It is important to note here that while being educated is indeed valued in the Somali society, the relative value accorded to different types of education (or knowledge in the wider sense) have varied significantly over time. For example, whilst Islamic knowledge has enjoyed a long history, western-style secular education has struggled to gain acceptance and value in the Somali society. It was not until the benefits associated with secular education (such as access to employment in the colonial apparatus and later in the Somali state bureaucracy) became visible, that the value and status of this type of education ascended.
A branch of Mount Kenya university located in downtown Hargeisa.
A point to note here is that in contrast to Islamic knowledge, being “educated” in a western sense of the word is associated with tangible benefits. The value of this type of education is thus closely tied with the ability of the educated individual to translate their knowledge into resources that can be utilised not only by the individual but also the wider kin. It is thus not university education per se that is the source of the social status, but rather resources that this level of education is expected to bring.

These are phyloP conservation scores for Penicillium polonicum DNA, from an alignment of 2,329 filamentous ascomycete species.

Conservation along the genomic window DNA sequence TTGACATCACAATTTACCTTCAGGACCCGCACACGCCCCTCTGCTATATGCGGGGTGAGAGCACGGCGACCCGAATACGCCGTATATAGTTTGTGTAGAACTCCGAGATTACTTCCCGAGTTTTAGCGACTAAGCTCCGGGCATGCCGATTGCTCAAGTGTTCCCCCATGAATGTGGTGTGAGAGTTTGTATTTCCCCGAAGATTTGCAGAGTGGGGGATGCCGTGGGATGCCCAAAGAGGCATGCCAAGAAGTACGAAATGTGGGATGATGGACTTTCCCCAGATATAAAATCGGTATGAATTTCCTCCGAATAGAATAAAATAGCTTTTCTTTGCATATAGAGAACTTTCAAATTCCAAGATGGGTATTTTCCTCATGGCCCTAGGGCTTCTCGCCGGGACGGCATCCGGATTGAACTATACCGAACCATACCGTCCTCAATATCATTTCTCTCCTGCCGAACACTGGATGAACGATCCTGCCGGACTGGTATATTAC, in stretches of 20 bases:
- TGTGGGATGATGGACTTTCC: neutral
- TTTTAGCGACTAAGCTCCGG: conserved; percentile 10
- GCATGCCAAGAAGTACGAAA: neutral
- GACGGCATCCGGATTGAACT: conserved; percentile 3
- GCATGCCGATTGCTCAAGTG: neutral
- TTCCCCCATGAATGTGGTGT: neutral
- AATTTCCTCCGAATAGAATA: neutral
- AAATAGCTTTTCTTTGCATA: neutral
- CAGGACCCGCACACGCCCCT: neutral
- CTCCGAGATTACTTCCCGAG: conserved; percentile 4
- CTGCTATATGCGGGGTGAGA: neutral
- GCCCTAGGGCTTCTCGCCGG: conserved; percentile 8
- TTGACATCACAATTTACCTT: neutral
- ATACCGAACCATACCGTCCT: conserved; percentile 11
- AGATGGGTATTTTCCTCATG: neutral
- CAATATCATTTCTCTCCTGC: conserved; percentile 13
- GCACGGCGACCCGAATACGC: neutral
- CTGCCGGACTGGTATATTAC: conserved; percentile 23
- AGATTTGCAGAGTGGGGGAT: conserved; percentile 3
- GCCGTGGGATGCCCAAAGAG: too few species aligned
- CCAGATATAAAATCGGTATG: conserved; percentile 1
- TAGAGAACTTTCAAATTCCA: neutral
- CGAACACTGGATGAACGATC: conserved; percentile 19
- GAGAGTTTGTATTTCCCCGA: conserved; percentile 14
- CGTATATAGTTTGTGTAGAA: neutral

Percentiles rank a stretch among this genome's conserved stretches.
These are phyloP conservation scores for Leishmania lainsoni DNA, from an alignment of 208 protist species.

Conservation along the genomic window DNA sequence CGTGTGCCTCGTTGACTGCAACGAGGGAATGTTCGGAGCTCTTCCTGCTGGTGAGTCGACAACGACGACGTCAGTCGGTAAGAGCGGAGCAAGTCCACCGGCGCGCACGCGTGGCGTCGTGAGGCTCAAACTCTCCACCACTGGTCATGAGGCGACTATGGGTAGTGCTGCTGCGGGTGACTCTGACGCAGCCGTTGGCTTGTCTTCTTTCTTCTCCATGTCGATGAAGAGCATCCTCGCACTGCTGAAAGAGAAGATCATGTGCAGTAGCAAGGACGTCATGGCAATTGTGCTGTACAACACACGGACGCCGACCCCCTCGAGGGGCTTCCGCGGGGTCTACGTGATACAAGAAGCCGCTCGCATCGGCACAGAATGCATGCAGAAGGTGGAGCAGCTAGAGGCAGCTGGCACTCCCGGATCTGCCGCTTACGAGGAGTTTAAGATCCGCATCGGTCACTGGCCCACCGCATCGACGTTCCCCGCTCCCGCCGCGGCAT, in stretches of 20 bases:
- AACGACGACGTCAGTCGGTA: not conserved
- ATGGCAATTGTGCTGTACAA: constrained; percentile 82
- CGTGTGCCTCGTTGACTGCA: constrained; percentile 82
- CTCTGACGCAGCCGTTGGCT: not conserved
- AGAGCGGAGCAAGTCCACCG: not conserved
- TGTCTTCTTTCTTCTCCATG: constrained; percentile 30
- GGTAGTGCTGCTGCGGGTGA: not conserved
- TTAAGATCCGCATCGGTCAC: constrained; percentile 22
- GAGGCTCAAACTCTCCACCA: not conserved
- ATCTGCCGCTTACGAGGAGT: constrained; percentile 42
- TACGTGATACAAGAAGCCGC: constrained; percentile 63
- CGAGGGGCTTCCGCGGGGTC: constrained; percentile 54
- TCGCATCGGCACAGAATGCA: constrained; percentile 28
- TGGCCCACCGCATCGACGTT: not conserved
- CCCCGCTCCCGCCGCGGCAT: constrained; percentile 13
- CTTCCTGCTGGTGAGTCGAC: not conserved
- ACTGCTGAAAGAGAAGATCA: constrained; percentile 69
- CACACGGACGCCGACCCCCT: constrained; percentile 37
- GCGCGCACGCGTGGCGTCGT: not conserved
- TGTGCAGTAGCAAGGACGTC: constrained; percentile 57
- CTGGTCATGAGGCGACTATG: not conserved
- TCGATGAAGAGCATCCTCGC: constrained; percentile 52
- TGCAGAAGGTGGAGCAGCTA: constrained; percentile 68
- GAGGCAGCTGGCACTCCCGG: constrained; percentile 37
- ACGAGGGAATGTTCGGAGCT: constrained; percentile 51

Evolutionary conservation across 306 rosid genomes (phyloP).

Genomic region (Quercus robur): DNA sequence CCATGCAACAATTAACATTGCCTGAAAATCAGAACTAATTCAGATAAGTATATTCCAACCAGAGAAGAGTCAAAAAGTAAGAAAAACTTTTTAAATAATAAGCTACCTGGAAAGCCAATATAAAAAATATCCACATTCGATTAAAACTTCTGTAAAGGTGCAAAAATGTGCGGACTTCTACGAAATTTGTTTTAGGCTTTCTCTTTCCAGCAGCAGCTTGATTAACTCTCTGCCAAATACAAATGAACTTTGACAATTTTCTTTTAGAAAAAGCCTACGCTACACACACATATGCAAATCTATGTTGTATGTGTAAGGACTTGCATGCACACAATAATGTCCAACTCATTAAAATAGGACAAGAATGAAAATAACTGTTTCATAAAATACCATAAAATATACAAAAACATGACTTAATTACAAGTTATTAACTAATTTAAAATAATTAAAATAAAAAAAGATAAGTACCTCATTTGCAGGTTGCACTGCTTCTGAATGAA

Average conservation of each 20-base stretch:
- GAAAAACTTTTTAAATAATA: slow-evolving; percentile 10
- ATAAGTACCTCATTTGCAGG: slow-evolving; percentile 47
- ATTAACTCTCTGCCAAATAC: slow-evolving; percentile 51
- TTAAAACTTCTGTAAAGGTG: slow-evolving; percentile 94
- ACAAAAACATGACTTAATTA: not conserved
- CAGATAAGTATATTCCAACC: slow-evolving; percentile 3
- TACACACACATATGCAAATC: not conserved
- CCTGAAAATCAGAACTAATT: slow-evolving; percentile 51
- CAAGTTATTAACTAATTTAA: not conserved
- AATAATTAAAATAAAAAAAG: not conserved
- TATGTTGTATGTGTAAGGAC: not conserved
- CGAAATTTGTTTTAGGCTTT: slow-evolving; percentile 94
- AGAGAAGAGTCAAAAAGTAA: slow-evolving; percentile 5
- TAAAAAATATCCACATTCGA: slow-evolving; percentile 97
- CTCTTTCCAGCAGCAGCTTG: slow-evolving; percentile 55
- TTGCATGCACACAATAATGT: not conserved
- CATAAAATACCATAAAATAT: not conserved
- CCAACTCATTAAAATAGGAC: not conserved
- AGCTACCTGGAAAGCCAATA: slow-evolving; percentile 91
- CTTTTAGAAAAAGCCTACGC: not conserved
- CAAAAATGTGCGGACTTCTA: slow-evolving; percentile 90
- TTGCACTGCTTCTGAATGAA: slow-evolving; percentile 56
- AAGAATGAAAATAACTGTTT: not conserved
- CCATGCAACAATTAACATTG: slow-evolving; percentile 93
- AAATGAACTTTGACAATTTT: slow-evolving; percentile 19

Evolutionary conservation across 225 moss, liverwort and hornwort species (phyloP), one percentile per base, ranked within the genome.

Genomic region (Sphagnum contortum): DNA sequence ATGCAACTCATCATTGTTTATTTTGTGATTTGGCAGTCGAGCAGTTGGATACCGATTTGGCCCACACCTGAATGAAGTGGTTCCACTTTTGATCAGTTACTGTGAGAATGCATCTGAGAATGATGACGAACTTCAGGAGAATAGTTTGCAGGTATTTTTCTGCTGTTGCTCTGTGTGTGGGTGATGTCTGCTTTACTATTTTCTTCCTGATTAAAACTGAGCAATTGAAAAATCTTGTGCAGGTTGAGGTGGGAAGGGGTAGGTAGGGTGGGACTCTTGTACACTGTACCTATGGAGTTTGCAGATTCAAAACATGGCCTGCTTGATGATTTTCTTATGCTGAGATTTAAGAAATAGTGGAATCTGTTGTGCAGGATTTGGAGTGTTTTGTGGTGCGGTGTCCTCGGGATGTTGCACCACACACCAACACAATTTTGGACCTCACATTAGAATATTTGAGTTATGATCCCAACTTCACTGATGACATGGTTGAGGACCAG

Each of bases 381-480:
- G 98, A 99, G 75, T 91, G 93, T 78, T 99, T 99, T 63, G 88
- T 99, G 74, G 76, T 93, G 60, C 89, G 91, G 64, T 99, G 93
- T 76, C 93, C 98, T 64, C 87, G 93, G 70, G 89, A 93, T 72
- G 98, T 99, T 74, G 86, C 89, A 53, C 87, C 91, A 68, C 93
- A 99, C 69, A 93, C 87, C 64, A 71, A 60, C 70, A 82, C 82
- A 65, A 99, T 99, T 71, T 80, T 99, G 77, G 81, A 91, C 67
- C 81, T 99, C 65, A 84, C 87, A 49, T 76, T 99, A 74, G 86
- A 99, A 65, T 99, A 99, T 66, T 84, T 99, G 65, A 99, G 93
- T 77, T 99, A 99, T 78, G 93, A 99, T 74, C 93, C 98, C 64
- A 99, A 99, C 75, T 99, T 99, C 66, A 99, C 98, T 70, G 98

Here, in contrast to Islamic scholars or Wadaado, who have been able to maintain status and respect accorded to them over long periods of time, attaining a university degree may only provide an individual with status and standing in society for a short period of time. Maintaining this status in the longer term requires the translation of university degree into tangible resources. This could be a challenge if a graduate is not able to secure employment.
‘I did not have anything else to do’
Avoiding “doing nothing” was another important factor that graduates recalled to have influenced their decision to start university. Some graduates noted that there was nothing for them to do after finishing secondary education. The excerpt below captures a dilemma that one graduate recalled to have faced after graduating from secondary school.
“When you finish secondary school, there are two choices. You go to university or you do nothing. You cannot do nothing … how can you do nothing?”